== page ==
There are common signs to watch for of how abuse often begins and continues. By understanding these patterns, we can know where to take action to prevent abuse from happening or to stop it if it has started.
Commonalities of Abusive Situations
1. Victims are most often abused by someone they know.
The offender may be a family member or relative, such as a parent, grandparent, aunt, uncle, cousin, or sibling, a family friend, or a neighbor. The offender can be any age. The offender is rarely a complete stranger.
2. Offenders may gradually gain the trust of the victim or their family members before the abuse occurs.
This is called “grooming.” Grooming most often happens to children or youth. Grooming occurs when someone befriends or attempts to create an emotional attachment with someone with the intention of abusing that person. Grooming behaviors can include requests for time alone, encouraging secrecy, talking about sexual topics, or showing pornography to or initiating physical contact with a child. Offenders will try to have extended one-on-one communications or contact. Grooming can also occur over the internet and through a child’s mobile device.
3. Offenders often begin by violating boundaries.
Boundaries are a person’s limits for the behavior or language that they think is okay or that keeps them safe. Abuse is a violation of someone’s boundaries. Abuse sometimes happens because there are no boundaries for proper behavior between two people. An offender may begin by stepping over boundaries in small ways to make someone feel more comfortable, desensitized, or used to the inappropriate behavior or language. An offender may also completely ignore boundaries.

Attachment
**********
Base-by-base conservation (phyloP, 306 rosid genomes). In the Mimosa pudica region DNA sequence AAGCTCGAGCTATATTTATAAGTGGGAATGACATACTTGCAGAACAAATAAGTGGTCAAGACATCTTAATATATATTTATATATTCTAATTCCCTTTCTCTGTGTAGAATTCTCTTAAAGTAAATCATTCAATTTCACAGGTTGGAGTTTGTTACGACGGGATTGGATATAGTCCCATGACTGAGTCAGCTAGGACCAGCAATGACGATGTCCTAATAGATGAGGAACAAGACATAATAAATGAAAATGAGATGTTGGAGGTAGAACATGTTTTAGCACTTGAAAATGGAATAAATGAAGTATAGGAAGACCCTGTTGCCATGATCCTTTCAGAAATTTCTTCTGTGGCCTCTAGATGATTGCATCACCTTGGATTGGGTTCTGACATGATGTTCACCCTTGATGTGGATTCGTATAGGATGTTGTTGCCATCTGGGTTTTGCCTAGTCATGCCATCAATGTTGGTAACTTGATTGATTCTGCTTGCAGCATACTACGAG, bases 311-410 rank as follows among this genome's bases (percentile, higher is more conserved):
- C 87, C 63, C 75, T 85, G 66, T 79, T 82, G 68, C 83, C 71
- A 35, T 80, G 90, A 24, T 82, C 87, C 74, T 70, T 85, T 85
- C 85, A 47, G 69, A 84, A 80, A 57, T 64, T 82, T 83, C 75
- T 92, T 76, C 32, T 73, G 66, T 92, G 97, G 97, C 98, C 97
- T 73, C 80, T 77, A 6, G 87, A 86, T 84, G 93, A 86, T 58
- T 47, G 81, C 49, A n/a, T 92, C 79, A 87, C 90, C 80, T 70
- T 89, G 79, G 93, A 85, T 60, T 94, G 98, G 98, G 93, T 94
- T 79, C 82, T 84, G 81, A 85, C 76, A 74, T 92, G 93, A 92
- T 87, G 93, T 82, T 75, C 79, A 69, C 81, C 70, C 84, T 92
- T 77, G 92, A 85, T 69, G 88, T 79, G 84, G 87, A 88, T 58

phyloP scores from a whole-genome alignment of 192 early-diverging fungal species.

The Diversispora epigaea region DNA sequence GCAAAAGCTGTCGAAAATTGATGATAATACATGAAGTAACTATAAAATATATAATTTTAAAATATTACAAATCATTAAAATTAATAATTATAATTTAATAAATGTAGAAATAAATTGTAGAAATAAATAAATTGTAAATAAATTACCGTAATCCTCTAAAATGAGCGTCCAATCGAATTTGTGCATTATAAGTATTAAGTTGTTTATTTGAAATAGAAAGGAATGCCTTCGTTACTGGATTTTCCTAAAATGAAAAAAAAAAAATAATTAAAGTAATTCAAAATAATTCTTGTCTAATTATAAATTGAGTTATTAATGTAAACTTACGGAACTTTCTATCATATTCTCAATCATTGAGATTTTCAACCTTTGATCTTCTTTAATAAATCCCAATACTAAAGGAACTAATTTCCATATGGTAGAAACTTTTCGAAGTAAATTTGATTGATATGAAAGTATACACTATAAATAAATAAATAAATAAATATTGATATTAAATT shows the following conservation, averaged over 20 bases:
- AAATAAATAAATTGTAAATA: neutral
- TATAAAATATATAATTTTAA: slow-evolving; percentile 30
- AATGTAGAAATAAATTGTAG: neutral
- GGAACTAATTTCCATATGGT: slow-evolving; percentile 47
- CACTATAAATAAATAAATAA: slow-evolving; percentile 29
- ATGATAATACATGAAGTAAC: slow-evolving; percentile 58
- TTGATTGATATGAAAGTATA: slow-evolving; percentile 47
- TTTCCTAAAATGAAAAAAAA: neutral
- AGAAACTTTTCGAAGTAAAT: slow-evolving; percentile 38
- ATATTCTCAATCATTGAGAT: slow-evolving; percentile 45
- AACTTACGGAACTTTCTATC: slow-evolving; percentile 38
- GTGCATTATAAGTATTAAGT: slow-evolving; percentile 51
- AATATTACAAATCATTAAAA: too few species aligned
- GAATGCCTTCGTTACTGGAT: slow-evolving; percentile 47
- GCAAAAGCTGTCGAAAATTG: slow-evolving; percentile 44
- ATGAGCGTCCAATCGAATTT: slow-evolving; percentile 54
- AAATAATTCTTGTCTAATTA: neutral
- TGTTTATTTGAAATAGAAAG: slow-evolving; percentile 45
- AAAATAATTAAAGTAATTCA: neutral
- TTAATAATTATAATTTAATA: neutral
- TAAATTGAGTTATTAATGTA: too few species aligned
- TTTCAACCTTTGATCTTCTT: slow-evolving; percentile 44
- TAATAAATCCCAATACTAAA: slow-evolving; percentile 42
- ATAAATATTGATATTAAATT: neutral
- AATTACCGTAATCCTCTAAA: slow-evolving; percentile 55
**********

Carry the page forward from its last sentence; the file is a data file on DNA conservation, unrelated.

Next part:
4. Offenders often seek out those they can easily take advantage of.
Offenders will often seek out those who are vulnerable (such as the elderly, disabled, or children under age 18). They look for people who do not have the ability or understanding to give consent. They also look for those who may not be believed. Offenders also try to find those who they think will not fight back or are not able to tell other people about the abuse.
5. Offenders often try to isolate victims from others.
Offenders often try to keep those they are grooming or abusing from trusting or talking to others. They try to isolate the victim so he or she cannot or does not know how to reach out to others for support and help. They may also make threats against the victim’s family or use blame, shame, or blackmail to continue the abuse.
Understanding these commonalities can help you recognize or prevent situations that may lead to abuse. You can take action to stop the abuse before it occurs.
Community and Church Resources
(Some of the resources listed below are not created, maintained, or controlled by The Church of Jesus Christ of Latter-day Saints. While these materials are intended to serve as additional resources, the Church does not endorse any content that is not in keeping with its doctrines and teachings.)
- “What Is Domestic Violence?” The National Domestic Violence Hotline
- “Grooming Behavior,” Monica Applewhite, director of Confianza, LLC
- “Grooming,” abuseandrelationships.org
- “Grooming: What It Is, Signs and How to Protect Children,” National Society for the Prevention of Cruelty to Children (NSPCC)
- “Creating a Family Safety Plan,” parentsprotect.co.uk
- “Learn More,” National Coalition Against Domestic Violence